r is the distance between the source charge and the point of interest.
is the unit vector that points from the source charge to the point of interest
Every charged object is surrounded by a field given by this relationship. Every other charged
object in the universe can “read” this field and will respond to its information by feeling an
electric force. Objects without electric charge neither create nor interact with electric fields
(they can’t read the business cards).
In this chapter you’ll learn how to calculate the electric field produced by charged objects. In
the next chapter, you’ll learn how the electric field can be “sensed” by other electric charges
resulting in the electric force.
Charge and Charge Density
Macroscopic objects are normally neutral (or very close to neutral) because they contain equal
numbers of protons and electrons. All charged objects are charged because of either an excess
or lack of electrons. (It’s much easier to add or remove electrons from an object than trying to
add or remove the protons tightly bound inside the nuclei of its atoms.) Thus, the electric
charge of any object is always an integer multiple of the electric charge on an electron.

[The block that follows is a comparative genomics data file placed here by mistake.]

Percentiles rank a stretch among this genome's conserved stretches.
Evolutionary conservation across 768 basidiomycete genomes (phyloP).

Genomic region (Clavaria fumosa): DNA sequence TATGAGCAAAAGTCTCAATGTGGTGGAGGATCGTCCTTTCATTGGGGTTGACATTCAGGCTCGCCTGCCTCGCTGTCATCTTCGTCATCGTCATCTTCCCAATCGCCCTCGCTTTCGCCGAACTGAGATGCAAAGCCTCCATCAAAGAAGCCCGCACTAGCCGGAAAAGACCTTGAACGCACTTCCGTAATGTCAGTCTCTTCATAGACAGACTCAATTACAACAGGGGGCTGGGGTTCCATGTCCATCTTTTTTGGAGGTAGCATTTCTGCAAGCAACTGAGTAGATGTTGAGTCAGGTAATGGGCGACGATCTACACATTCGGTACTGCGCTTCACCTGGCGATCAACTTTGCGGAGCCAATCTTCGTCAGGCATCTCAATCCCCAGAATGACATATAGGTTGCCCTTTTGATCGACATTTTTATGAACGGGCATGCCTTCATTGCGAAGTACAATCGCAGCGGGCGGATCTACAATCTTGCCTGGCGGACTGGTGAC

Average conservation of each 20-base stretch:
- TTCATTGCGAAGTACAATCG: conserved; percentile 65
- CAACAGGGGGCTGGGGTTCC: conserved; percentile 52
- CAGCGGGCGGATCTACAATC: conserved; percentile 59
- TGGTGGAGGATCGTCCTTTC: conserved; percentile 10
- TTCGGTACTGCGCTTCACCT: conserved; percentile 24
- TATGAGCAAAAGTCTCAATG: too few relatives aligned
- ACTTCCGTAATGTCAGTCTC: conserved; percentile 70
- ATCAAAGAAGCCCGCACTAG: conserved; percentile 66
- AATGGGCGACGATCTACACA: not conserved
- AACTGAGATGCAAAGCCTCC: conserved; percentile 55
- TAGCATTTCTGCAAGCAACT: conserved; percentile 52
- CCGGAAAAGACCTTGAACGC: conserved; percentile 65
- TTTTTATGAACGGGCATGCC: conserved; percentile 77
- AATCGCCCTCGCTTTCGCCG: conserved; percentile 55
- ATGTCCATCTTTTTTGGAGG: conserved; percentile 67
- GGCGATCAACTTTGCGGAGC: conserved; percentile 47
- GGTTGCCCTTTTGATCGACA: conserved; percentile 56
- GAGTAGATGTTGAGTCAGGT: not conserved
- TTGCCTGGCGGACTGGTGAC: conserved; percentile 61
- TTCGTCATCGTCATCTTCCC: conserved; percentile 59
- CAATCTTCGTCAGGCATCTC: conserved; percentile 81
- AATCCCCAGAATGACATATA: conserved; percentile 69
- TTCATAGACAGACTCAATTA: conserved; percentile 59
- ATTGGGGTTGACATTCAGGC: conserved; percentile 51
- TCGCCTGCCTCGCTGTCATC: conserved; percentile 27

Because of its fundamental importance, the magnitude of the charge on an electron is termed
the elementary charge and denoted by the symbol e. In a purely logical world, the charge on
any object would be reported as a multiple of e. However, since the charge on a macroscopic
system can be many multiples of e, a more user-friendly unit, the coulomb (C), is typically
used to quantify electric charge. In this system,
Thus, you can consider the charge on an electron as an incredibly small fraction of a coulomb,
or a coulomb of charge as an incredibly large number of electrons.
In many applications, in addition to knowing the total charge on an object you will need to
know how the charge is distributed. The distribution of charge on an object can be defined in
several different ways. For objects such as wires or other thin cylinders, a linear charge
, will often be defined. This is the amount of charge per unit length of the object. If
the charge is uniformly distributed, this is simply
where Q is the total charge on the object
and L its total length. However, if the charge
density varies over the length of the object, its value at any point must be defined as the ratio
of the charge on a differential element at that location to the length of the element:
I will always use uppercase Q to designate the total charge distributed on a macroscopic object and
lowercase q to designate either an unknown charge or the charge on a point particle.